Hot Docs 2018 Interview: ‘Take Light’ director Shasha Nakhai

For her first documentary feature – Take Light, which makes its world premiere at the Hot Docs Canadian International Documentary Film Festival this upcoming weekend – award winning filmmaker Shasha Nakhai takes a look at global power concerns through the eyes of local residents in her former hometown of Port Harcourt, Nigeria. While Nakhai moved to Canada with her family when she was fifteen and graduated from Ryerson University’s broadcast journalism program, the curious plight of everyday people in Port Harcourt and their struggles to obtain consistent, affordable electrical power was something she always wanted to return to an examine further; not just because of its obvious human rights connotations, but also because what’s happening in Nigeria could soon occur in more developed countries around the globe in the not too distant future.

The energy crisis occurring in Port Harcourt (and Nigeria in general) is obvious to behold in Take Light, but also something that westerners will likely find unusual at first. In the so called “Garden City,” nearly half of all residents live without electricity, while those with wages stable enough to afford it are lucky to get four hours of power every day. This isn’t simply a matter of poverty or lack of resources, however. The infrastructure is woefully inadequate, struggling to keep up with demand that’s four times the grid’s capacity, but considering the country’s biggest export helps to fuel power around the world, one thinks they could do better for their own people.

Port Harcourt is an industrial city located on the Niger Delta, home to one of the richest gas reserves in the continent. Most of the country’s power is diverted back into the oil drilling operations that help to stimulate the local economy. Attempts to update the failing power grid have further stumbled thanks to governmental mismanagement. Today, the power company is privatized, but still vilified, as debt collectors and electricians are constantly being sent out to cut the electricity to those who can’t pay (on average $20 CAD a month to power a two room flat) and disconnect illegal and often dangerous connections made by people looking to skirt a system they see as corrupt, inadequate, and broken. The excess gas that’s burned off by drilling operations every day could power Port Harcourt and the rest of the country for decades.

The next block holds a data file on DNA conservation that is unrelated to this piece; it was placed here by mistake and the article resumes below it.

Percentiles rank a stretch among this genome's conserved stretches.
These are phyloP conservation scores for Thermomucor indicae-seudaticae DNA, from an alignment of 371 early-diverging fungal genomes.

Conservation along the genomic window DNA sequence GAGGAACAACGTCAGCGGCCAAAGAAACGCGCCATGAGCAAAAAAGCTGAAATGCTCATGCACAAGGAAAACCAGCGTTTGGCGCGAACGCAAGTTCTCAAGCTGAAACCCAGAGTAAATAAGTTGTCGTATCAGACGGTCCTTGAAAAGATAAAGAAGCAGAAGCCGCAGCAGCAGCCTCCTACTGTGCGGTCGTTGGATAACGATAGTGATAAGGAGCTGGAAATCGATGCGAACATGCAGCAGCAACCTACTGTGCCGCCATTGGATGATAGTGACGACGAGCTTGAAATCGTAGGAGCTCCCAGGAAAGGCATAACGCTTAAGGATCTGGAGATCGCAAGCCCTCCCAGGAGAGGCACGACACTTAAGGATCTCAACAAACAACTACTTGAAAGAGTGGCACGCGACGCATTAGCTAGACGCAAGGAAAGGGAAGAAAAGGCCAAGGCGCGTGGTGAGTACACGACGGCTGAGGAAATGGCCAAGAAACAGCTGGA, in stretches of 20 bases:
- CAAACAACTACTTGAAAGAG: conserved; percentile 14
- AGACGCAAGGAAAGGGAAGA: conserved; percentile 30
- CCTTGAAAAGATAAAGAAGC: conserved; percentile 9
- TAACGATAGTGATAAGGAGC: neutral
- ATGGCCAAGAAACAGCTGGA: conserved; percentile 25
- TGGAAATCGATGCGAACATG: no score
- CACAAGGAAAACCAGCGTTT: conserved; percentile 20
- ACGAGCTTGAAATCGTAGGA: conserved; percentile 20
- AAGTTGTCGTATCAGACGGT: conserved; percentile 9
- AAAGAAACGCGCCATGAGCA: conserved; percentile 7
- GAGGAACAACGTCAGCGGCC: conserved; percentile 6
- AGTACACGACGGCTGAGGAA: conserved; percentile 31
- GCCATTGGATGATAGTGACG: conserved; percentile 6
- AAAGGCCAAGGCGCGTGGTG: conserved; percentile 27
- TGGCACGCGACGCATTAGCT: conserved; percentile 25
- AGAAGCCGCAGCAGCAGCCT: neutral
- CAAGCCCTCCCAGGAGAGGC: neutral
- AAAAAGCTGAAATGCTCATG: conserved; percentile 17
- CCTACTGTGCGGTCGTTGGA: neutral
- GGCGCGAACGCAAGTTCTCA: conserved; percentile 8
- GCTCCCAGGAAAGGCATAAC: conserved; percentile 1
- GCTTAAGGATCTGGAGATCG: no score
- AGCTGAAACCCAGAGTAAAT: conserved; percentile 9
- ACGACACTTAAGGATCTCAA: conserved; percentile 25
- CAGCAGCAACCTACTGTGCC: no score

For her follow up to the 2017 Oscar shortlisted short documentary Frame 394 (co-directed by her partner Rich Williamson), Nakhai returned to Port Harcourt to spend time with the everyday people who live constantly amid this unseen and largely undocumented power crisis. From the people tirelessly working to keep the grid afloat and the hardworking, often misunderstood representatives from the Port Harcourt Electric Distribution Company to professionals who depend on the power to provide a necessary quality of life for the people of Nigeria, Take Light looks at a growing global power concern through a personal and well researched lens.

We chatted with Nakhai over the phone from her home several weeks before the film’s premiere at Hot Docs to talk about sometimes intense and dangerous filming conditions, what the experience of returning to her place of birth taught her about the energy crisis, and why she’s cautiously optimistic about the future of power generation in the country.

Trying to untangle the mess of what’s going on with power generation and how it pertains to the economy of Port Harcourt seems like it would require a lot of advance research.  What’s it like as someone who has become a bit of an outsider there in recent years to try and make sense of this hated system that has recently become privatized, but still isn’t well received?

Shasha Nakhai